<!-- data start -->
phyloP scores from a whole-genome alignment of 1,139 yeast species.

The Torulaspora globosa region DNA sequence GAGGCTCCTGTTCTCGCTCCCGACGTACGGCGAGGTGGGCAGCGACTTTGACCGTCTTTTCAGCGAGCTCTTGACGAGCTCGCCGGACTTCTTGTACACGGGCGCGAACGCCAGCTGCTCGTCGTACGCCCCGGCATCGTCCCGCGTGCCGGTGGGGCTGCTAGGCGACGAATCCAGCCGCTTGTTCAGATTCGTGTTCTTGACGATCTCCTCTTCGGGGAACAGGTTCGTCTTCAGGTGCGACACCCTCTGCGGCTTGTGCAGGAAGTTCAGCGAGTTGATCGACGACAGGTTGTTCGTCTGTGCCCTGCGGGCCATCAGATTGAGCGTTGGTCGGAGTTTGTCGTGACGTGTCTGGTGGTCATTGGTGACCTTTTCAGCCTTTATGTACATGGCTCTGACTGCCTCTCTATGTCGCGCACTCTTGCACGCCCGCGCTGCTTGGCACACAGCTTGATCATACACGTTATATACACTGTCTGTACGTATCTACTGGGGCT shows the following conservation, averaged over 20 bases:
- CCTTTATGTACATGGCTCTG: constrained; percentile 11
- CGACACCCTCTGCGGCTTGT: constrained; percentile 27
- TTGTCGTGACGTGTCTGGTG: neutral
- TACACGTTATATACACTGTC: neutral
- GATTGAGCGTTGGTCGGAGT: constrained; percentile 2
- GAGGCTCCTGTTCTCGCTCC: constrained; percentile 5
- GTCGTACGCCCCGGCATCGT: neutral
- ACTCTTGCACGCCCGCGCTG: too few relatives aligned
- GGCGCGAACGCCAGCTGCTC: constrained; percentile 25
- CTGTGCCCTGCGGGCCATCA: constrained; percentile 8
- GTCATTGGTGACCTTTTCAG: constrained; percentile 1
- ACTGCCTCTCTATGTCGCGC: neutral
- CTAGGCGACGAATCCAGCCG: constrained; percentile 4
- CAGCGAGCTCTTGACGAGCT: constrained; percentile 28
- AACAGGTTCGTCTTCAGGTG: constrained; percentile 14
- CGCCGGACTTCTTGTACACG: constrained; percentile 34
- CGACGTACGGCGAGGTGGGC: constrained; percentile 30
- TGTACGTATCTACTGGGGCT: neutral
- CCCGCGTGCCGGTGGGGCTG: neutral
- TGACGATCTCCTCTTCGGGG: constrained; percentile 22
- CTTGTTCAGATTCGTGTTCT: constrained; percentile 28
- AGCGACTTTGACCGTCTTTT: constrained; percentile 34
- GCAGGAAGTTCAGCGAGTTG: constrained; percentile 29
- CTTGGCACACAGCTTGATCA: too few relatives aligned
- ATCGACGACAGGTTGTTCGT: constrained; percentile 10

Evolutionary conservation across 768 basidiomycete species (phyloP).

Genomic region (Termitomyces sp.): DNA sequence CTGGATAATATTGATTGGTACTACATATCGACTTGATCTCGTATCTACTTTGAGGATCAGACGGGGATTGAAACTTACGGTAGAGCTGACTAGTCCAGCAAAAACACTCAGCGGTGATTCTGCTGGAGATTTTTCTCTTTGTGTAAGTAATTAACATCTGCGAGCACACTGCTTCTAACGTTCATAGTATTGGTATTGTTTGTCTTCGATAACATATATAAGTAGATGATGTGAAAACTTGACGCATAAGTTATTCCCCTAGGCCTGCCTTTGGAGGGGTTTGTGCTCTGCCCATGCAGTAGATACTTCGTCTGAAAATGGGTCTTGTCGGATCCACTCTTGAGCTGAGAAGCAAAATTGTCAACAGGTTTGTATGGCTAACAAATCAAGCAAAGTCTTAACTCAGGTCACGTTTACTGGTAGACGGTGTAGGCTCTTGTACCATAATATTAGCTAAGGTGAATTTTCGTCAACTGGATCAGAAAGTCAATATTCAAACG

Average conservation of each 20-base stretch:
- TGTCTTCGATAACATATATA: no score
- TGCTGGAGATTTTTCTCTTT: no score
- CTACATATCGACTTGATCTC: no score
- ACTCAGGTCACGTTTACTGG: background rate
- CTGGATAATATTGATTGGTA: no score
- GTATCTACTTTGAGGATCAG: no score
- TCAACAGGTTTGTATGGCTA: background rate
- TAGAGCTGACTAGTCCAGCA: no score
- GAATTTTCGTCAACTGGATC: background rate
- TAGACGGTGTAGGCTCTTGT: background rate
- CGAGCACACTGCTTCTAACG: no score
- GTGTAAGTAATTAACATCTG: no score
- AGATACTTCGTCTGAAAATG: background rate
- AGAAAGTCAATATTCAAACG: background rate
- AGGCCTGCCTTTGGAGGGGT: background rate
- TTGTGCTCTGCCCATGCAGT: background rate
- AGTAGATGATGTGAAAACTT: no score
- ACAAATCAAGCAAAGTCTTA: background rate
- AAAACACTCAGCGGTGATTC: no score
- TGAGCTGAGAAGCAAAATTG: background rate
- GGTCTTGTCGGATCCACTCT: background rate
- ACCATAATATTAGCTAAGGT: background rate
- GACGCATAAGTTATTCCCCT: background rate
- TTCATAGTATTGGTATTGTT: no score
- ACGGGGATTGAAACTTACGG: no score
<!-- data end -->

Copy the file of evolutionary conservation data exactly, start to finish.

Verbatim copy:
phyloP scores from a whole-genome alignment of 1,139 yeast species.

The Torulaspora globosa region DNA sequence GAGGCTCCTGTTCTCGCTCCCGACGTACGGCGAGGTGGGCAGCGACTTTGACCGTCTTTTCAGCGAGCTCTTGACGAGCTCGCCGGACTTCTTGTACACGGGCGCGAACGCCAGCTGCTCGTCGTACGCCCCGGCATCGTCCCGCGTGCCGGTGGGGCTGCTAGGCGACGAATCCAGCCGCTTGTTCAGATTCGTGTTCTTGACGATCTCCTCTTCGGGGAACAGGTTCGTCTTCAGGTGCGACACCCTCTGCGGCTTGTGCAGGAAGTTCAGCGAGTTGATCGACGACAGGTTGTTCGTCTGTGCCCTGCGGGCCATCAGATTGAGCGTTGGTCGGAGTTTGTCGTGACGTGTCTGGTGGTCATTGGTGACCTTTTCAGCCTTTATGTACATGGCTCTGACTGCCTCTCTATGTCGCGCACTCTTGCACGCCCGCGCTGCTTGGCACACAGCTTGATCATACACGTTATATACACTGTCTGTACGTATCTACTGGGGCT shows the following conservation, averaged over 20 bases:
- CCTTTATGTACATGGCTCTG: constrained; percentile 11
- CGACACCCTCTGCGGCTTGT: constrained; percentile 27
- TTGTCGTGACGTGTCTGGTG: neutral
- TACACGTTATATACACTGTC: neutral
- GATTGAGCGTTGGTCGGAGT: constrained; percentile 2
- GAGGCTCCTGTTCTCGCTCC: constrained; percentile 5
- GTCGTACGCCCCGGCATCGT: neutral
- ACTCTTGCACGCCCGCGCTG: too few relatives aligned
- GGCGCGAACGCCAGCTGCTC: constrained; percentile 25
- CTGTGCCCTGCGGGCCATCA: constrained; percentile 8
- GTCATTGGTGACCTTTTCAG: constrained; percentile 1
- ACTGCCTCTCTATGTCGCGC: neutral
- CTAGGCGACGAATCCAGCCG: constrained; percentile 4
- CAGCGAGCTCTTGACGAGCT: constrained; percentile 28
- AACAGGTTCGTCTTCAGGTG: constrained; percentile 14
- CGCCGGACTTCTTGTACACG: constrained; percentile 34
- CGACGTACGGCGAGGTGGGC: constrained; percentile 30
- TGTACGTATCTACTGGGGCT: neutral
- CCCGCGTGCCGGTGGGGCTG: neutral
- TGACGATCTCCTCTTCGGGG: constrained; percentile 22
- CTTGTTCAGATTCGTGTTCT: constrained; percentile 28
- AGCGACTTTGACCGTCTTTT: constrained; percentile 34
- GCAGGAAGTTCAGCGAGTTG: constrained; percentile 29
- CTTGGCACACAGCTTGATCA: too few relatives aligned
- ATCGACGACAGGTTGTTCGT: constrained; percentile 10

Evolutionary conservation across 768 basidiomycete species (phyloP).

Genomic region (Termitomyces sp.): DNA sequence CTGGATAATATTGATTGGTACTACATATCGACTTGATCTCGTATCTACTTTGAGGATCAGACGGGGATTGAAACTTACGGTAGAGCTGACTAGTCCAGCAAAAACACTCAGCGGTGATTCTGCTGGAGATTTTTCTCTTTGTGTAAGTAATTAACATCTGCGAGCACACTGCTTCTAACGTTCATAGTATTGGTATTGTTTGTCTTCGATAACATATATAAGTAGATGATGTGAAAACTTGACGCATAAGTTATTCCCCTAGGCCTGCCTTTGGAGGGGTTTGTGCTCTGCCCATGCAGTAGATACTTCGTCTGAAAATGGGTCTTGTCGGATCCACTCTTGAGCTGAGAAGCAAAATTGTCAACAGGTTTGTATGGCTAACAAATCAAGCAAAGTCTTAACTCAGGTCACGTTTACTGGTAGACGGTGTAGGCTCTTGTACCATAATATTAGCTAAGGTGAATTTTCGTCAACTGGATCAGAAAGTCAATATTCAAACG

Average conservation of each 20-base stretch:
- TGTCTTCGATAACATATATA: no score
- TGCTGGAGATTTTTCTCTTT: no score
- CTACATATCGACTTGATCTC: no score
- ACTCAGGTCACGTTTACTGG: background rate
- CTGGATAATATTGATTGGTA: no score
- GTATCTACTTTGAGGATCAG: no score
- TCAACAGGTTTGTATGGCTA: background rate
- TAGAGCTGACTAGTCCAGCA: no score
- GAATTTTCGTCAACTGGATC: background rate
- TAGACGGTGTAGGCTCTTGT: background rate
- CGAGCACACTGCTTCTAACG: no score
- GTGTAAGTAATTAACATCTG: no score
- AGATACTTCGTCTGAAAATG: background rate
- AGAAAGTCAATATTCAAACG: background rate
- AGGCCTGCCTTTGGAGGGGT: background rate
- TTGTGCTCTGCCCATGCAGT: background rate
- AGTAGATGATGTGAAAACTT: no score
- ACAAATCAAGCAAAGTCTTA: background rate
- AAAACACTCAGCGGTGATTC: no score
- TGAGCTGAGAAGCAAAATTG: background rate
- GGTCTTGTCGGATCCACTCT: background rate
- ACCATAATATTAGCTAAGGT: background rate
- GACGCATAAGTTATTCCCCT: background rate
- TTCATAGTATTGGTATTGTT: no score
- ACGGGGATTGAAACTTACGG: no score